I remember saying to my friends who had gathered for this little excursion, “Don’t worry about it. We’ll figure something out.”funny wisdom on words that begin with a C

I really believed it in that moment. Somehow or another I failed to recognize that the distance between my waffle iron and the electricity in the wall needed to be covered by some sort of cord that would make them compatible to one another.

When it was discovered that we had no cord or connection, or that an extension cord could not be plugged into it and work, on the third day of staring at the apparatus which was so promising of the possibility of delicious golden-brown waffles, I decided to tear into it and find a way to take a piece of my extension cord and wire it up, using the connectors from the machine to plug it into the wall.

I was convinced I could do it. Matter of fact, I was so confident that I was already considering various ways to humbly deflect the praise from my companions for being so ingenious.

I worked on it for two-and-a-half hours.

I don’t know why I worked on it for two-and-a-half hours, because within the first ten minutes it was obvious to me that I didn’t know one damn thing about what I was doing.

But that didn’t seem to make any difference. After all, there may be very little in life that is worse than a waffle iron without a cord.

Finally, I found two connections in the waffle iron that I hooked the wires onto, and then I took the plug—the end that goes into the wall—and stuck it in the outlet.

It sparked and nearly exploded the waffle machine. A burning electrical smell filled the cabin as a tiny cloud of bluish-gray smoke drifted through the air.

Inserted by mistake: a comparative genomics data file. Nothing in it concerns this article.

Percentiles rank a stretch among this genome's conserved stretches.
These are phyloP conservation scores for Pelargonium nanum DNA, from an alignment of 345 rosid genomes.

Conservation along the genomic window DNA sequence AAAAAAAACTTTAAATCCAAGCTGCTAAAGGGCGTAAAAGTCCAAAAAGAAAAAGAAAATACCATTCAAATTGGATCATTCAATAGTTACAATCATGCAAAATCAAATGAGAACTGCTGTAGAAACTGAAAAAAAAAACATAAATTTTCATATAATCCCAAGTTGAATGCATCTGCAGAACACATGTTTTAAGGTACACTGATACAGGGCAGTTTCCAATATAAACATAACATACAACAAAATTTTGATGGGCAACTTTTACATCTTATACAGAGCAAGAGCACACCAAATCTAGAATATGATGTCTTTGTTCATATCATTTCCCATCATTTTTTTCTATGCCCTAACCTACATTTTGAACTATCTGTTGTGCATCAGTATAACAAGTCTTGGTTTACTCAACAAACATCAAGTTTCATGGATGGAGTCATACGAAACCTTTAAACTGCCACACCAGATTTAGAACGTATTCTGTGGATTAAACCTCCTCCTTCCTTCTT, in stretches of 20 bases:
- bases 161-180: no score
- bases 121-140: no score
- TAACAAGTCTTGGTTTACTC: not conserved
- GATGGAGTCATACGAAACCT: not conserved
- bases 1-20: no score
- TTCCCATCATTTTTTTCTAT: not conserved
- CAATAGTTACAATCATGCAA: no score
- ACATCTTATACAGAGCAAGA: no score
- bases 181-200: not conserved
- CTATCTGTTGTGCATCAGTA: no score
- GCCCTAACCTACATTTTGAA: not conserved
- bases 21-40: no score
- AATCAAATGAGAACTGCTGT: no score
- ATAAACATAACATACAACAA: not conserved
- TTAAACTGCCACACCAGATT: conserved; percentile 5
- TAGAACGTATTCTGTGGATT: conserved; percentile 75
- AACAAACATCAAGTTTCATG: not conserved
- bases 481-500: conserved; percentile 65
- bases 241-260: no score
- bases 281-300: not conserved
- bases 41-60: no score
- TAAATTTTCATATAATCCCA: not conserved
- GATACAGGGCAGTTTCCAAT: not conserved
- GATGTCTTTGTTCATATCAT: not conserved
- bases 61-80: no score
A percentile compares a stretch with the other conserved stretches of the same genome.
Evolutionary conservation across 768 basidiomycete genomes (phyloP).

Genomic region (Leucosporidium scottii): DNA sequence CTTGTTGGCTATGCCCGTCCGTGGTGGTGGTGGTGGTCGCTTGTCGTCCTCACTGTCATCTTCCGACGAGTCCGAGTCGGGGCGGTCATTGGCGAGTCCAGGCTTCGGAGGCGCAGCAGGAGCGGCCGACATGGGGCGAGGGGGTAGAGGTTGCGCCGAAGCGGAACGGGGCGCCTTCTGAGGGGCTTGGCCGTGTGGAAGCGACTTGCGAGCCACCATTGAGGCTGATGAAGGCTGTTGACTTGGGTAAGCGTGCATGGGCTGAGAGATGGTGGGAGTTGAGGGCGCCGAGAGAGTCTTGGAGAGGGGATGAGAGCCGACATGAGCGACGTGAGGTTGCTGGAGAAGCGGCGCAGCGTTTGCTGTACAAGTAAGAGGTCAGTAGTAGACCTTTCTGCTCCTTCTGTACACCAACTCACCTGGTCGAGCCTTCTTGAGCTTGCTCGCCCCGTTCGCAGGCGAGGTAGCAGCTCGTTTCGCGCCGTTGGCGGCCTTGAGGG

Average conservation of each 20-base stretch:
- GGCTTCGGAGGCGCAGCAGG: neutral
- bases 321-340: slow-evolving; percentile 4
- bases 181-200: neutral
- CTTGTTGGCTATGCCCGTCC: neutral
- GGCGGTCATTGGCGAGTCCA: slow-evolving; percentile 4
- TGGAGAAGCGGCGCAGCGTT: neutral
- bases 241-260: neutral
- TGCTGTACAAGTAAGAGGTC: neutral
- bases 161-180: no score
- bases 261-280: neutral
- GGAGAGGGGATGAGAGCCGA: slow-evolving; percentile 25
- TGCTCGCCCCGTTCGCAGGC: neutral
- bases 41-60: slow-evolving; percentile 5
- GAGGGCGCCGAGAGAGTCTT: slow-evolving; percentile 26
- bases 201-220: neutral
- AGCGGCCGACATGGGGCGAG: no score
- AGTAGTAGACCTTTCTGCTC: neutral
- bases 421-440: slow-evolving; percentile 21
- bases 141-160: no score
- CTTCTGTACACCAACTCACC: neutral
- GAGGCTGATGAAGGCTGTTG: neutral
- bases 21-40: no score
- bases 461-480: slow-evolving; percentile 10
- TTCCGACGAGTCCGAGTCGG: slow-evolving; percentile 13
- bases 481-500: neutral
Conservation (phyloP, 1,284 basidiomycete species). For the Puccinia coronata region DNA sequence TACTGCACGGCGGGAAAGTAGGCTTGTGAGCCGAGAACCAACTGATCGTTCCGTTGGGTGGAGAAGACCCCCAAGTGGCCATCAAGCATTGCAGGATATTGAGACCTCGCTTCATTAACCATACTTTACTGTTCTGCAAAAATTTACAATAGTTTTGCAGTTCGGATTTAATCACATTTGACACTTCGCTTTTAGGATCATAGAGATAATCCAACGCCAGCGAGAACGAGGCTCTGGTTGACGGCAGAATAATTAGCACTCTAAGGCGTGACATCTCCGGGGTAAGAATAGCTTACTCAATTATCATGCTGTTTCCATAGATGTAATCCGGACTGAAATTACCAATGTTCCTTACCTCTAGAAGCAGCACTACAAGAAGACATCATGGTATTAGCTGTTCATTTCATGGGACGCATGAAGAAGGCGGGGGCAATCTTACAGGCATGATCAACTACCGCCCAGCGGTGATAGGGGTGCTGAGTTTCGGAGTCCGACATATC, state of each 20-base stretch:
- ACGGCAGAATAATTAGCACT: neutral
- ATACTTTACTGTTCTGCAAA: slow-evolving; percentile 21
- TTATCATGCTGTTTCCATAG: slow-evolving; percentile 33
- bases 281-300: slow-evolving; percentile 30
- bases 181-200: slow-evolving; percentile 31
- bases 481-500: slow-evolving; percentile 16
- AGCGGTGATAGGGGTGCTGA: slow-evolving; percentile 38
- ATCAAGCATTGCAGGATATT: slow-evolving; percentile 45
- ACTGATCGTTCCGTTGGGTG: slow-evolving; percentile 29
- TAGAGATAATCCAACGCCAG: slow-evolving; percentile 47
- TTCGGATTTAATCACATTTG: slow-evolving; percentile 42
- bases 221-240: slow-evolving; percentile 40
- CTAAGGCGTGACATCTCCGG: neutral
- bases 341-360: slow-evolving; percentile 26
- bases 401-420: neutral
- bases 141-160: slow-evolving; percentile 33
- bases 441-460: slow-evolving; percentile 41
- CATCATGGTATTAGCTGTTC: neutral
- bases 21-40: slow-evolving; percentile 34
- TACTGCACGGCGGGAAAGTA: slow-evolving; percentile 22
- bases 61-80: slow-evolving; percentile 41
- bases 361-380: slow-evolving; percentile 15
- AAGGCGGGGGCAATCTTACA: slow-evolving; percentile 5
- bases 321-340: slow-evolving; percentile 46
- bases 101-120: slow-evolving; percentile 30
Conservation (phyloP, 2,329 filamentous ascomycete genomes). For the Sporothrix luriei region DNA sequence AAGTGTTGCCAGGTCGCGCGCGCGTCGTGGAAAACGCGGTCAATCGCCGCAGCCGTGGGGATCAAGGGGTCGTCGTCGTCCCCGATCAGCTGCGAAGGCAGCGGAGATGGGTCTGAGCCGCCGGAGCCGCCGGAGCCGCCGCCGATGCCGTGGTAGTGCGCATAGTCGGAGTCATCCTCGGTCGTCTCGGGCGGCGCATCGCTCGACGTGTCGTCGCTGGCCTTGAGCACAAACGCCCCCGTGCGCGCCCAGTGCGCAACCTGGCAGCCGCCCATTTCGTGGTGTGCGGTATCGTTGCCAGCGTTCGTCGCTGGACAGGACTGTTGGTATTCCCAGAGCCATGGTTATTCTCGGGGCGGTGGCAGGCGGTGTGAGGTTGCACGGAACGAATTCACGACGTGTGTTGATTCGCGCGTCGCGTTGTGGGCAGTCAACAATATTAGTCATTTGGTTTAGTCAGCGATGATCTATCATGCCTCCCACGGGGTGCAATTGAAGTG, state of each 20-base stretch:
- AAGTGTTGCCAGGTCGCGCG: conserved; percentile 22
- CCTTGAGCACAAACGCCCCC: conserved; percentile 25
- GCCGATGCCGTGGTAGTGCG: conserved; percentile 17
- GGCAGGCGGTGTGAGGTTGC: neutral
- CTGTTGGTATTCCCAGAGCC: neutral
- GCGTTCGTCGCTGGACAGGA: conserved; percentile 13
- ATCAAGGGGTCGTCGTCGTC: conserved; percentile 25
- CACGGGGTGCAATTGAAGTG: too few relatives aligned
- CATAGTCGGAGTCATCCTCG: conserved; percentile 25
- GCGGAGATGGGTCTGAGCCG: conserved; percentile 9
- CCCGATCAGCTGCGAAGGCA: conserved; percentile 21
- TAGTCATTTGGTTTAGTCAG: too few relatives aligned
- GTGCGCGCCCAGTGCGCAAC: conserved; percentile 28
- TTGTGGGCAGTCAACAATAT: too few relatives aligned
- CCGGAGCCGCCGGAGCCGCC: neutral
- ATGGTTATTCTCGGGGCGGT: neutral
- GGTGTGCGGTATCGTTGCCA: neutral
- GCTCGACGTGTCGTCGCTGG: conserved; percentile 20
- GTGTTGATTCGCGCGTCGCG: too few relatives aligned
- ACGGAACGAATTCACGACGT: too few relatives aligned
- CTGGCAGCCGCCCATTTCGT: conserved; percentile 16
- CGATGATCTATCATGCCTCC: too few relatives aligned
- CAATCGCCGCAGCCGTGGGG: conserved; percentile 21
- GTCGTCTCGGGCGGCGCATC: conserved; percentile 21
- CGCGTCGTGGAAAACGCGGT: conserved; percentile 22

No one was killed. Really, that’s the best I can say.

But then, not only did not have waffles, but needed to come up with a real good excuse to tell the people we borrowed it from for why we decided to sabotage and blow up their machine.


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Cobweb

Cobweb: a spider’s web, especially when old and covered with dust

I have watched with some nervous curiosity as a confident individual handles a snake.

They always seem to feel it is hilarious to offer the snake in my direction, waiting for me to step back in horror to ​provide​ them a hideous giggle. But everyone has small “somethings” that turn us into nutty little girls, running away in terror from a bee.

The other night I was sitting in the living room with my son, who is a large, burly man, when he suddenly winced and shimmied in his chair because a fly had come close to his ear. He was adequately embarrassed so I did not tease him, though greatly tempted.

​Yet ​I don’t think I’ve ever seen anyone walk through cobwebs with​out​ getting an icky face and batting with their hands in all directions to rid themselves of the sticky strings.

I once owned a house near a lake. I built a beautiful porch. Every morning there was a spider web in one corner. I took a broom and swept it away, but the next day it would be back again. I asked a friend about it and he said, “Well, the only way to get rid of the cobweb is to kill the spider. Otherwise, ​it​ will just continue to do ​its job faithfully.”

After all, a spider web is just a home for a spider, which doubles as a trap for flies so he can get good eats. It’s a rather ingenious ​invention​.